Printing and design made in Thuringia

Bauhaus and blue printing

It came from Weimar – and conquered the world from there. The Staatliches Bauhaus, founded in Weimar in 1919, was the most important art school in the early 20th century. Its premises have been a UNESCO World Cultural Heritage Site since 1996. Blue printing, on the other hand, lives on in many places in Erfurt – and has been regarded by UNESCO as an intangible cultural heritage since 2018, as a traditional artisanal technique. What connects the two?

Just after the end of the First World War, there was, after all the upheavals, a great openness to new ideas and utopias, especially amongst young people. They asked themselves: how do we want to live in the future – in our everyday lives and as society? When Walter Gropius founded the Staatliches Bauhaus in Weimar in 1919, the art school therefore soon became a place for experimenting with architecture and design. There, people worked on an interdisciplinary level, initially often still by hand. In the new Bauhaus Museum in Weimar, visitors can admire many of the pieces created at that time, which have long since become design icons. Anyone who would like to experience Bauhaus architecture can walk through the Park an der Ilm to the Haus Am Horn. The bungalow was designed by Georg Muche in 1923 and is Weimar’s most important building in the New Objectivity style. It unfolds its charm on the inside: the fitted kitchen, the rooms that are all arranged around a central room with skylights, the colours, the light. It takes you back to the 1920s and you would love to move in straightaway because everything is so clear yet comfortable. For the 100th birthday of the Haus Am Horn, the foundation Klassik Stiftung Weimar dedicated its 2023 annual programme to the subject of living.

Experiments with typefaces and printing graphics

At that time, printing was not a subject at the Bauhaus, but with the help of hand-operated presses that came from the time of the old School of Art in Weimar, those who were interested learnt relief and intaglio printing and experimented with typefaces and graphics. As they were concerned with change, blue printing was hardly covered. Conversely, the woad experts in Erfurt are now interested in the art school’s design vocabulary once more.

Soft designer scarf

For example Rosanna Minelli has designed a “Blauhaus Collection” with woollen scarves. The painting restorer knows her way around colours and manages the small “Erfurter Blau” shop on the Krämerbrücke bridge. Minelli has devoted herself to blue dyeing, experiments with the dye made from the leaves of the woad plant (and other plants), provides workshops and sells products that she has designed herself: sky-coloured T-shirts, scarves in soft shades of blue, table runners and little trifles such as brooches or key rings. Rosanna Minelli says: “Every piece is as unique as the day on which it was created.”

A very special blue

“The Thuringian Basin has particularly good soil,” continues Minelli. That is why woad was grown there as early as the Middle Ages. The plant contributed to Erfurt’s wealth. Minelli has learnt the old techniques. She extracts colour pigments from the leaves of the plant by means of fermentation and drying, just like they did in the past. The expert also works with blue printing and other design techniques, of course, but is primarily interested in the history of the craft. Actual blue printing emerged later, from around 1700. In this process, models made of wood or brass are immersed in a sugar lift. The often floral patterns on these blocks are applied to the white fabric – the colour does not come through in the places where the “release agent” is. This is how traditional patterns are created that are reminiscent of the batik technique. In the Ethnographic Museum in Erfurt, you can see a number of historic pieces of linen.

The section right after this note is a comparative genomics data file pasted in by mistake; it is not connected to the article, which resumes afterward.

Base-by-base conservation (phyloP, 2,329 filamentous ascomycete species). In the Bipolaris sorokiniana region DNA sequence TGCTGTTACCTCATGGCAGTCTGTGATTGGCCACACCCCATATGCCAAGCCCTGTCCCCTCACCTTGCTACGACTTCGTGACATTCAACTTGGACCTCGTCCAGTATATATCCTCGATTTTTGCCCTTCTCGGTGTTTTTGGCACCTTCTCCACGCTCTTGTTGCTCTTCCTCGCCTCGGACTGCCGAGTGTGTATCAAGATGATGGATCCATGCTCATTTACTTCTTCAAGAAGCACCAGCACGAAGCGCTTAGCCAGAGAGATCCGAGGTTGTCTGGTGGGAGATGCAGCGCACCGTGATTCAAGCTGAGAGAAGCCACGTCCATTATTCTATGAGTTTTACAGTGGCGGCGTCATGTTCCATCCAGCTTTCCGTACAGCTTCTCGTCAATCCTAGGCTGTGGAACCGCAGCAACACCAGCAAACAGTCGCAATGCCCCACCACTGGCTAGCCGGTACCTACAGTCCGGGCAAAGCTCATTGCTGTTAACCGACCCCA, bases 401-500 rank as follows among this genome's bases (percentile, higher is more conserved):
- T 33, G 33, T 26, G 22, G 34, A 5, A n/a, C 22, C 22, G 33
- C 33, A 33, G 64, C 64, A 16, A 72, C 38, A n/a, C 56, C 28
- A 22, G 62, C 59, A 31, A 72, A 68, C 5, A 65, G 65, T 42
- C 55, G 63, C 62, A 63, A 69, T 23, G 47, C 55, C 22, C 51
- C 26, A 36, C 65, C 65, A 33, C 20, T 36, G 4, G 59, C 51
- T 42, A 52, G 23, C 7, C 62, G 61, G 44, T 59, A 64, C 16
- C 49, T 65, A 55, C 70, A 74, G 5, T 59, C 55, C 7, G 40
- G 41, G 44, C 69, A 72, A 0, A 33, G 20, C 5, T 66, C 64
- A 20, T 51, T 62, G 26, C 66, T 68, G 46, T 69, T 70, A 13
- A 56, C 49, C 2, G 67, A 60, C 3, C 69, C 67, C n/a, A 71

Blue printing workshop

Kris Wezyk from the Dürerhaus in Erfurt has devoted himself to this historic and rustic blue printing in his workshop for more than 20 years. The jewellery designer and blue printing specialist has a collection of around 450 blocks – flowers, patterns and Bauhaus motifs that come from the 1920s – and produces scarves, tablecloths and runners in a woad or indigo dip. These can then be bought in the tradition-steeped Dürerhaus – a shop were many artisans from the region are able to offer their special pieces. The Dürerhaus also does blue printing tours and workshops. You can make you own favourite blue-printed item here: select the model and the material, mark the reference lines on the fabric. Then the blocks are immersed in the release agent under the instruction of Kris Wezyk and carefully set down on the material. Press and lift – and the subsequent white pattern appears quite delicately in grey on white. Now you just have to wait. The material is generally made, i.e. dyed, blue in the workshop later, when enough pieces have been gathered for dyeing.

Did you know?

This is how the material is dyed blue

The material or the wool is generally immersed in a dye solution – the vat. After three to four runs, a rich shade of blue emerges. And even that does not happen straightaway. First, the textiles have a greenish hue; it is only through contact with the air that they change colour to blue.

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